Following the offering, there's another hymn, then Thackston gives a sermon that lasts about 15 minutes. After a dedication chorus and final blessing, the service concludes.

Week in and week out, worshippers are drawn to boat church. Attendance on July 5, for example, was 553 people, with 89 boats and 28 golf carts, plus a number of cars and bicycles. A handful of folks listened from the ends of docks around the cove. In addition, the service is broadcast on FM 90.1 on boat radios within range of Boyle's Point, so it's hard to tally exactly how large a crowd hears Thackston's message each week.

Boat church started about 46 years ago when a group of friends who spent summers at the lake decided to get together on someone's front porch on Sunday for a casual worship time — a time they could share God's word while staying on the lake rather than making the long drive back to Manning or Sumter or Summerton.

Thackston says that at first the group got together just on holiday weekends, but the gathering eventually became a weekly service, and Boyle, one of the organizers, offered the use of his property. Hence boat church's formal name, the Edwin Boyle Santee Summer Ministry.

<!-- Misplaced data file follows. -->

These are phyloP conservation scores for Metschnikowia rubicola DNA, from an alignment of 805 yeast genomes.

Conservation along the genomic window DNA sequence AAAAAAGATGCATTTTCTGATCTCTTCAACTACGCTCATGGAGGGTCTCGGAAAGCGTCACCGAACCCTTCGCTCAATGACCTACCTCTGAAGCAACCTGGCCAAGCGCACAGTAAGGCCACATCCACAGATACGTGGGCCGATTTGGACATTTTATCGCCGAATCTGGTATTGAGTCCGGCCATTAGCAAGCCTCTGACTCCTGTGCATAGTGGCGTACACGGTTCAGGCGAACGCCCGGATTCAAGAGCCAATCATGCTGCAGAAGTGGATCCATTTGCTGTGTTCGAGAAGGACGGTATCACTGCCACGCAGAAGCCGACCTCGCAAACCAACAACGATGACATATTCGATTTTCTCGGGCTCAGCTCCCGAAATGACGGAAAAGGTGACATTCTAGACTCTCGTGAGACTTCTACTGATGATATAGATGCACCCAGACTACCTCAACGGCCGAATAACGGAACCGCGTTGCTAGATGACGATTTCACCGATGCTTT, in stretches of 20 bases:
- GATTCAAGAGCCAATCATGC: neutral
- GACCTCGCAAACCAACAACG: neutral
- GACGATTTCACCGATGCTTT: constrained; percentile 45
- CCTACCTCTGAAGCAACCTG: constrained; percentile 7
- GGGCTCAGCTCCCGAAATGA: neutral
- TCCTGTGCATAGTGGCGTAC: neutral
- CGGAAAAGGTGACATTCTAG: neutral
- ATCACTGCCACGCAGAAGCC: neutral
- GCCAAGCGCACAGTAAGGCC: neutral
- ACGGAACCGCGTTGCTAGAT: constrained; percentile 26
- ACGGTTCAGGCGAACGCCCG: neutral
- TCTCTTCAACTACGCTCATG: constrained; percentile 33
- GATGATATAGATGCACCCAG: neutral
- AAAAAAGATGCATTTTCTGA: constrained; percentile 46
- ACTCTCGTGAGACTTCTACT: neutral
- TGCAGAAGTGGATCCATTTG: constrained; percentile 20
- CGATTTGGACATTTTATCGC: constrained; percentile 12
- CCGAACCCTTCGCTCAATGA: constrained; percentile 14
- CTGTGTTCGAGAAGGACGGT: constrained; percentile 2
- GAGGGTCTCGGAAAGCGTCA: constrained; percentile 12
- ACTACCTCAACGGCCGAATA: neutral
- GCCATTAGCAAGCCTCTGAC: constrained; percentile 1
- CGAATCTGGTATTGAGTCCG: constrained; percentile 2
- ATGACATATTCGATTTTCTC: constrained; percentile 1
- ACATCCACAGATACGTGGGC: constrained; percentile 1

The ministry was at one time affiliated with Aldersgate United Methodist Church in Sumter because many of its original members belonged to that church, says Thackston. Today, boat church is self-supported and is governed by its own nine-member board of directors, who come from a range of denominations and professions.

Thackston says Boyle's daughter, who now owns the property, has allowed boat church to continue to meet there. Ministry supporters have contributed to site improvements such as the seawall, irrigation and landscaping.

The organization's primary focus, in addition to the Sunday services, is mission work and support for charitable efforts, mostly in Clarendon and Sumter counties. Among the agencies and programs the ministry assists are the United Ministries of Clarendon and Sumter counties and the Crosswell Home for Children in Sumter.